Criminal Charges in CA Coast Oil Spill

Thursday, May 19, 2016 @ 05:05 PM gHale


A Texas pipeline company responsible for spilling over 140,000 gallons of crude oil on the California coast last year ended up indicted on dozens of criminal charges in the disaster that closed popular beaches and killed wildlife, prosecutors said.

Plains All American Pipeline and one of its employees face 46 counts of state law violations for the May 19, 2015, spill that initially went undetected until oil began pouring onto a pristine beach on the Santa Barbara coastline and into the ocean.

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Initial investigations by federal regulators found the 2-foot-wide underground pipeline suffered from severe corrosion where it broke on land.

Plains faces four felony counts of spilling oil in state waters and could face fines of up to $2.8 million if convicted of all the charges, prosecutors said.

“The carelessness of Plains All American harmed hundreds of species and marine life off Refugio Beach,” said California Attorney General Kamala Harris. “This conduct is criminal, and today’s charges serve as a powerful reminder of the consequences that flow from jeopardizing the well-being of our ecosystems and public health.”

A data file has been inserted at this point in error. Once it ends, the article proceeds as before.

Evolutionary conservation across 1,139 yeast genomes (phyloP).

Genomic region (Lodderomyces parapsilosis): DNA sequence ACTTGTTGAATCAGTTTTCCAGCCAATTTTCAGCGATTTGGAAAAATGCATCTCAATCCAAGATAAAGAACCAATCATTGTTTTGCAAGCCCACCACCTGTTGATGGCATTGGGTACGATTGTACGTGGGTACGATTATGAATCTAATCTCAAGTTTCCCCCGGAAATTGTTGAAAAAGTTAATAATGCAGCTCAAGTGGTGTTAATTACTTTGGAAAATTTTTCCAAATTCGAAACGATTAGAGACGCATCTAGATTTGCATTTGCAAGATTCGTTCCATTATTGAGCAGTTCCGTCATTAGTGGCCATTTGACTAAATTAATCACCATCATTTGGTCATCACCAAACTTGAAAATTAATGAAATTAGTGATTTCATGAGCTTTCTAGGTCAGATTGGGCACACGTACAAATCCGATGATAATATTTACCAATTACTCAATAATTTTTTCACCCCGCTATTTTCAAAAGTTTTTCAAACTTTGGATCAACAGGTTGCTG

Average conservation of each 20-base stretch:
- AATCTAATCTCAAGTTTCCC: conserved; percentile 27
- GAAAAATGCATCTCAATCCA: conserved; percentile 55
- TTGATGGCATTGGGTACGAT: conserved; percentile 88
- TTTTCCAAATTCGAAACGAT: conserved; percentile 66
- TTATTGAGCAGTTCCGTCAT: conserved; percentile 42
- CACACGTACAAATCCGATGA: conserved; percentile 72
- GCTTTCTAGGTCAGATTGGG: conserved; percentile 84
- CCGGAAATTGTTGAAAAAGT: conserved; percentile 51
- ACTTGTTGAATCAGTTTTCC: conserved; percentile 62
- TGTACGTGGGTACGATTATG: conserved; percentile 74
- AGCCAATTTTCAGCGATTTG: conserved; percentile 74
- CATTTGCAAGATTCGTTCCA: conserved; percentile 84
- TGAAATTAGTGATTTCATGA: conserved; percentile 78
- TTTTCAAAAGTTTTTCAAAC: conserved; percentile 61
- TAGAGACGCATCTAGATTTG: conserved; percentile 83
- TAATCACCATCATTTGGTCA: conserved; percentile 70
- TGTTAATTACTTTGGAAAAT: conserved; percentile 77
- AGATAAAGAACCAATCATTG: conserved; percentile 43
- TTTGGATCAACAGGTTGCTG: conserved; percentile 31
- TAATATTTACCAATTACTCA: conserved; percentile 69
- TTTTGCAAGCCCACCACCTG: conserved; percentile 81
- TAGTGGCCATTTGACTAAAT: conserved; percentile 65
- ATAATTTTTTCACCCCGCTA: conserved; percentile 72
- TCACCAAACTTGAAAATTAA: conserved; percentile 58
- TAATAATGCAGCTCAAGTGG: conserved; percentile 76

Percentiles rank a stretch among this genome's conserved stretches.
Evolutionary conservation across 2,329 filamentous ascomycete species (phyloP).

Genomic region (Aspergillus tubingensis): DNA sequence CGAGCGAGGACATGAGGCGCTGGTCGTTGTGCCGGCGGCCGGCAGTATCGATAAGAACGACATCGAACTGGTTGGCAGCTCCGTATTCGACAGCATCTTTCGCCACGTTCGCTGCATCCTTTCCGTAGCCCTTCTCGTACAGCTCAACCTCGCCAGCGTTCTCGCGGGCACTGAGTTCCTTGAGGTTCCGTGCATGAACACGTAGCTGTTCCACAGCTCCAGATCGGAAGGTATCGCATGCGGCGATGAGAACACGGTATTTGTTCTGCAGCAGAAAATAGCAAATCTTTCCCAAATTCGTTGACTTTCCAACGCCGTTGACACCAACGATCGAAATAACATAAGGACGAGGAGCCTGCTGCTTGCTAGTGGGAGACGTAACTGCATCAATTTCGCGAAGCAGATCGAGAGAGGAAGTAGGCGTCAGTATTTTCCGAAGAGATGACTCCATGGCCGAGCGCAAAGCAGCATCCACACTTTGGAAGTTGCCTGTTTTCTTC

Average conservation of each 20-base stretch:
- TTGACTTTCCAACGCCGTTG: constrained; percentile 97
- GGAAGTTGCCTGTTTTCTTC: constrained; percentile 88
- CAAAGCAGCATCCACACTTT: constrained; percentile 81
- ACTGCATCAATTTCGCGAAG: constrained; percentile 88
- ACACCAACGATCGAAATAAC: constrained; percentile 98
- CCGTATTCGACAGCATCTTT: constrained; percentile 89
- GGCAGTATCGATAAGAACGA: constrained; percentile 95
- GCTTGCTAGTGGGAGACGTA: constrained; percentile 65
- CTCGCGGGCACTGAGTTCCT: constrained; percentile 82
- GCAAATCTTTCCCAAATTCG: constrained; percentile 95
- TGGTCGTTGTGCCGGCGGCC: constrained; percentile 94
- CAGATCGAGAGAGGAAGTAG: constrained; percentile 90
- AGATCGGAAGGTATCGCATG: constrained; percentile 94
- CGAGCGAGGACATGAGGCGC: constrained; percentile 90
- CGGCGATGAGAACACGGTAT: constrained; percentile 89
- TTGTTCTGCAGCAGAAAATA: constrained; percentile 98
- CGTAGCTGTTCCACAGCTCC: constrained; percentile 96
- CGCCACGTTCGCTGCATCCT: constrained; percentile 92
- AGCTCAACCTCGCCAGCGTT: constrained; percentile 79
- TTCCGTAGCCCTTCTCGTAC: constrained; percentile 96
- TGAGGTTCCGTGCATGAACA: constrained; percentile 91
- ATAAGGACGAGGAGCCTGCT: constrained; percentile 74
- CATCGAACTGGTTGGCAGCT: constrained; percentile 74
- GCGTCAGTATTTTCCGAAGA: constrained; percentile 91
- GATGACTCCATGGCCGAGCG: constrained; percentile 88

Plains said in a statement the spill was an accident and believes no criminal behavior occurred.

“We will demonstrate that the charges have no merit and represent an inappropriate attempt to criminalize an unfortunate accident,” the company said.

The spill came two weeks before Memorial Day weekend last year and forced the state to close popular beaches as an oil sheen spread over miles of the Pacific Ocean. More than 300 dead animals, including pelicans and sea lions, were found in the aftermath, and tar balls from the spill drifted more than 100 miles away to Los Angeles beaches.

The Houston-based company faces three dozen misdemeanor counts of harming wildlife.

A Plains employee and the company also are accused of failing to report the spill quickly enough to state emergency officials. An investigation by federal regulators found it took hours for Plains to recognize what happened and notify officials.

Tests on the pipe had been conducted weeks before the spill, but the results had not been analyzed when it ruptured.